Karannagoda, in his Supreme Court affidavit, recounts how the cabin of Lt. Cdr. Sampath Munasinghe was “opened by the Naval Provost” on May 28, 2009. “Many suspicious materials were found including large amounts of cash, promissory notes and identity documents of other persons.”

Thereafter, Karannagoda told the Supreme Court, Deputy Inspector General (DIG) of the Colombo Crimes Division (CCD) of the Police, met with him at Navy Headquarters “on instructions of the Secretary Defence”, at which meeting the Navy Commander briefed Senanayake.

Karannagoda made a written complaint on that day to Senanayake, which has become one of the most damning pieces of evidence gathered by the CID of Karannagoda’s complicity in covering up the alleged murders of the youth. The letter by Karannagoda makes no mention of abductions, suspected murders, the Trincomalee Naval Base or indeed of any of the information about the victims and their plight that by his own admission he had been made aware of at least 18 days prior. The letter also omits the fact that the searched cabin was shared by two officers, Sampath Munasinghe and Chandana Prasad Hettiarachchi, whom the CID has said was known as “Navy Sampath.”

Instead, Karannagoda’s complaint, reproduced here, paints the picture that the Navy had searched a cabin occupied by one officer, Sampath Munasinghe, and had recovered items that give rise to suspicion of illicit financial transactions with the LTTE.

The complaint, dated May 28, 2009, is titled “Investigation into Dubious Money Transactions” and refers to “the discussion undersigned had with DIG Anura Senanayake at the Commander of the Navy’s office. It states “on receiving certain information about Lieutenant Commander MADNS Munasinghe NRX 0945 (known as LCdr MADN Sampath up to the date of 03 February 2009) that he is lavishly spending money not corresponding with the pay that he is earning as a naval officer steps were taken to instruct Naval Provost and Naval Intelligence Unit to investigate into the matter to ascertain the truth of such information and to find out any evidence with regard to the sources of his alleged extra income, if there is any.”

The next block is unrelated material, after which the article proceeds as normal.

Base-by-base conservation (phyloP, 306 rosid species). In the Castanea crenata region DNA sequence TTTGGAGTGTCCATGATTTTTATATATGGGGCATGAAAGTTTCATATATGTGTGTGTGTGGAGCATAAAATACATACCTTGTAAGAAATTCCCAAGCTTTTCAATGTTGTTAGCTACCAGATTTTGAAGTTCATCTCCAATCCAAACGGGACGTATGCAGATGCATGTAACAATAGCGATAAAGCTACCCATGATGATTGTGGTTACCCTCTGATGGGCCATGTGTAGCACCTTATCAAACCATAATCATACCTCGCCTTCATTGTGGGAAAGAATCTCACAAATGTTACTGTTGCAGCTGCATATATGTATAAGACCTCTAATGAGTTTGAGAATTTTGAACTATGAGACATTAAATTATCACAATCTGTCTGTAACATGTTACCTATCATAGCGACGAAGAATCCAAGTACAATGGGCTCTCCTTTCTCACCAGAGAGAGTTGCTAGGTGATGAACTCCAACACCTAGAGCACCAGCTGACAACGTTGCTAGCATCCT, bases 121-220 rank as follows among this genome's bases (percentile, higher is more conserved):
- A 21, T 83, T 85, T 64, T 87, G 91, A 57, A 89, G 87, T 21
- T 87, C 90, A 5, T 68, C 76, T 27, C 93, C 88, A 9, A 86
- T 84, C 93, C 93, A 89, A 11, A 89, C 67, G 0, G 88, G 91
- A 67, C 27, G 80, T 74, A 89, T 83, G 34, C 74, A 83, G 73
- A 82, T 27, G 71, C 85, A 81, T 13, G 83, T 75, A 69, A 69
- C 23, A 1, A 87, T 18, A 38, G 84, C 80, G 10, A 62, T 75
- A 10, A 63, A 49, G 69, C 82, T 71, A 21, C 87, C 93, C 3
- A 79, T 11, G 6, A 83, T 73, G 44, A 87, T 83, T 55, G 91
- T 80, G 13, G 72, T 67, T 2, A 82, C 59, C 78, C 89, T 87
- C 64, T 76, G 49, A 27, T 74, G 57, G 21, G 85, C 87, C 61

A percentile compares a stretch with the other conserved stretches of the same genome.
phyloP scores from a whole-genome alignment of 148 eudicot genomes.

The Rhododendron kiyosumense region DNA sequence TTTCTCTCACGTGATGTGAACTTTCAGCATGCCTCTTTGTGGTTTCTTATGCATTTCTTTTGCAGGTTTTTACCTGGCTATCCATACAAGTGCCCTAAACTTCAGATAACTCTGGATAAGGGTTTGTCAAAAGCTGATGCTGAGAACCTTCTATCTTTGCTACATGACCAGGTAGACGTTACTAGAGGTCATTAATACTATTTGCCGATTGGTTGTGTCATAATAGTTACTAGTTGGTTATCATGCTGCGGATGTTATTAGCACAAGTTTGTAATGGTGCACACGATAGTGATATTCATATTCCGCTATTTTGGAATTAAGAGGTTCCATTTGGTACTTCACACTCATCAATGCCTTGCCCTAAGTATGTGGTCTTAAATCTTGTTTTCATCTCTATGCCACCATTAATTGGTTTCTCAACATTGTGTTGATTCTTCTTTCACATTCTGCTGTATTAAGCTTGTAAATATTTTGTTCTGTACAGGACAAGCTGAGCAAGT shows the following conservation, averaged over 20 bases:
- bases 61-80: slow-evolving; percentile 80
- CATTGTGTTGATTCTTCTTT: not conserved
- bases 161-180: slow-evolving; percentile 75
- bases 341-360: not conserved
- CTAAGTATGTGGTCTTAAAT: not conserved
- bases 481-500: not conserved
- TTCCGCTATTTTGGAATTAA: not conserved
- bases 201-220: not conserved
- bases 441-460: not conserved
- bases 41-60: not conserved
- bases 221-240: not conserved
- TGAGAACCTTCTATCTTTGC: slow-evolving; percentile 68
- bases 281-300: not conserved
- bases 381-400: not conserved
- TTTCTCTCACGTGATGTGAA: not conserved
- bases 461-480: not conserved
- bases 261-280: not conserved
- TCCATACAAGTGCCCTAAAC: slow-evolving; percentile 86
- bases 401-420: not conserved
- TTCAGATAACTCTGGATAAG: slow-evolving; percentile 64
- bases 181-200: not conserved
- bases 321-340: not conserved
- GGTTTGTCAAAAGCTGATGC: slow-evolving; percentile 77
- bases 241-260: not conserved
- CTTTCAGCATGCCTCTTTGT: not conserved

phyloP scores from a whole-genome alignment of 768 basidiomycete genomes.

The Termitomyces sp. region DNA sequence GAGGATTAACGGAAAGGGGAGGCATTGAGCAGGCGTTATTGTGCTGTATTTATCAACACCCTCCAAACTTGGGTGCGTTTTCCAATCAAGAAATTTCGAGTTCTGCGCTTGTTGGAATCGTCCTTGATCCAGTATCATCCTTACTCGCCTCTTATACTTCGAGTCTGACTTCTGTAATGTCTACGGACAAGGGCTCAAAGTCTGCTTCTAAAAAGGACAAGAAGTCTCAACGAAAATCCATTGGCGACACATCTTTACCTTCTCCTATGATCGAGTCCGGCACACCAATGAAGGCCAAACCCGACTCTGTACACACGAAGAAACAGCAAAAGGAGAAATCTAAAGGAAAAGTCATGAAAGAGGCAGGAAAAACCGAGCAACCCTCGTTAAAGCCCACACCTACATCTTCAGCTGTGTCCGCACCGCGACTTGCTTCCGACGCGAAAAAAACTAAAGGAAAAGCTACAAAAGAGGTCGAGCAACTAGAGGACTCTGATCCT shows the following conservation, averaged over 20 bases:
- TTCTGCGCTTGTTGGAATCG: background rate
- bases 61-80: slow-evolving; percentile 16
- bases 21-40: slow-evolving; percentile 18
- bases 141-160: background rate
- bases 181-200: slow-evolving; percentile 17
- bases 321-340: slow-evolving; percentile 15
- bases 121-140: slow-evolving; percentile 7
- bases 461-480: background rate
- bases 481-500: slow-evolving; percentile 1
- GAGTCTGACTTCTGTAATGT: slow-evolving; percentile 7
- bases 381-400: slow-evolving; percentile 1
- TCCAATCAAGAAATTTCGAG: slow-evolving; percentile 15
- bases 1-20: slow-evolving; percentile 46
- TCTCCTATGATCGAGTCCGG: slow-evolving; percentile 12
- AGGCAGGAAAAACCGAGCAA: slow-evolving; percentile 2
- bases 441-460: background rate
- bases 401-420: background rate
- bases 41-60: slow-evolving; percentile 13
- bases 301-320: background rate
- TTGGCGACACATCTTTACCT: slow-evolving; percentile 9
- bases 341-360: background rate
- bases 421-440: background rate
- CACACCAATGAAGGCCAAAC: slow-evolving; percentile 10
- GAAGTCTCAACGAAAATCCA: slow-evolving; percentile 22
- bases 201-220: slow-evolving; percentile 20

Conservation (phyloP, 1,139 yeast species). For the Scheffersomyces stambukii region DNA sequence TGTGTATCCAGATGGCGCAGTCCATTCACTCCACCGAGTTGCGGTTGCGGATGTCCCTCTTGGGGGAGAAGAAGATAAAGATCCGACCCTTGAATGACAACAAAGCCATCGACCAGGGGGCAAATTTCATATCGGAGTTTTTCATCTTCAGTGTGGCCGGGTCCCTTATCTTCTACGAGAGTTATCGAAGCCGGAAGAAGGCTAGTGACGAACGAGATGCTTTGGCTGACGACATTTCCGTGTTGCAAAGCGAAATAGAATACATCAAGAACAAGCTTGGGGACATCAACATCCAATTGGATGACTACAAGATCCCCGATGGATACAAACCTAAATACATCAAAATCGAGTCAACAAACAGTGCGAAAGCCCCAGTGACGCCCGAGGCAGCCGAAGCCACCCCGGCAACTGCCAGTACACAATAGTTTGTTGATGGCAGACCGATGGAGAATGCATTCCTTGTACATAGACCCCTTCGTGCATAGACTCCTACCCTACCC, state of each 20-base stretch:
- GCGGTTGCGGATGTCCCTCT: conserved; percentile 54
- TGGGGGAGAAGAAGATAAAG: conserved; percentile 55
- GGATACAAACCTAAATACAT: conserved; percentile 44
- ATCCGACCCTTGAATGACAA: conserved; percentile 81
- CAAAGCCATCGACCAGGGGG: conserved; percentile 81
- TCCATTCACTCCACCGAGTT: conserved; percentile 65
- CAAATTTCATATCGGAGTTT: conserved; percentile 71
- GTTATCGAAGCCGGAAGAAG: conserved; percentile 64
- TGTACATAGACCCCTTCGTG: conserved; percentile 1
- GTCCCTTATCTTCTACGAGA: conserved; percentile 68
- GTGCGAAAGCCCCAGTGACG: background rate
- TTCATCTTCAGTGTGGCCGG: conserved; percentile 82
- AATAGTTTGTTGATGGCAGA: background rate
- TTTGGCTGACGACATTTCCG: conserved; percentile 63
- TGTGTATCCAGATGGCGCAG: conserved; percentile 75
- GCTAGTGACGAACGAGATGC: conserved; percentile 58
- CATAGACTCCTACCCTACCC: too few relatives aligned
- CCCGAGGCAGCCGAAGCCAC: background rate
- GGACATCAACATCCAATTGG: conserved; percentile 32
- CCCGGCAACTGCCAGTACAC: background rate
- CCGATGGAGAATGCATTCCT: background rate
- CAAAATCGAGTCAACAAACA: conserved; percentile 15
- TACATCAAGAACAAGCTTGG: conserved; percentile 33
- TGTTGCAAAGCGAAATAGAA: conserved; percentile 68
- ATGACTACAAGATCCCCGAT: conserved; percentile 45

This account is wildly divergent from the picture painted by Karannagoda in his affidavit to the Supreme Court and in his previous statements to the CID and Attorney-General’s Department, where he claims that Sampath Munasinghe was being investigated for alleged complicity in abducting civilians and detaining them at the Trincomalee Naval Base.

The affidavit filed by the former Navy Commander tells of him having been briefed on allegations of abductions, ordering an investigation, reporting the same to Defence Secretary Gotabaya Rajapaksa expecting the Secretary to inform the Police, his seeking to locate the missing youth, and having “briefed” DIG Anura Senanayake on the investigations. Instead, the complaint casts the items found in the cabin shared by Munasinghe and Hettiarachchi in a very different light. “Being an officer full time engaged in naval duties and drawing a Lieutenant Commander rank officer’s salary, this type of money handling by him creates a serious doubt as to the reasons for such money transactions. Considering some of the recent cases where military officers involved in transactions with the LTTE for monetary gain it has become necessary to investigate into the above transactions to ensure that national security has not been compromised.”

Karannagoda asks the police only to “initiate early investigations into the above said transactions” and offers to hand over the materials recovered from the cabin for investigative purposes.

By his own admission, the Navy Commander had been fully aware of the abduction allegations by the time that he met with and wrote a written complaint to DIG Senanayake of the CCD. His affidavit to the Supreme Court asserts that he even informed the then Defence Secretary of the allegations. Commodore Bandara, Admiral Sinnaiah and former Naval Intelligence Director Guruge have all corroborated the CID’s assertion that Karannagoda had been briefed on the abductions and murders before he met Senanayake on May 28, 2009. Their account is further corroborated by then Navy Chief of Staff, Admiral J.J. Ranasinghe.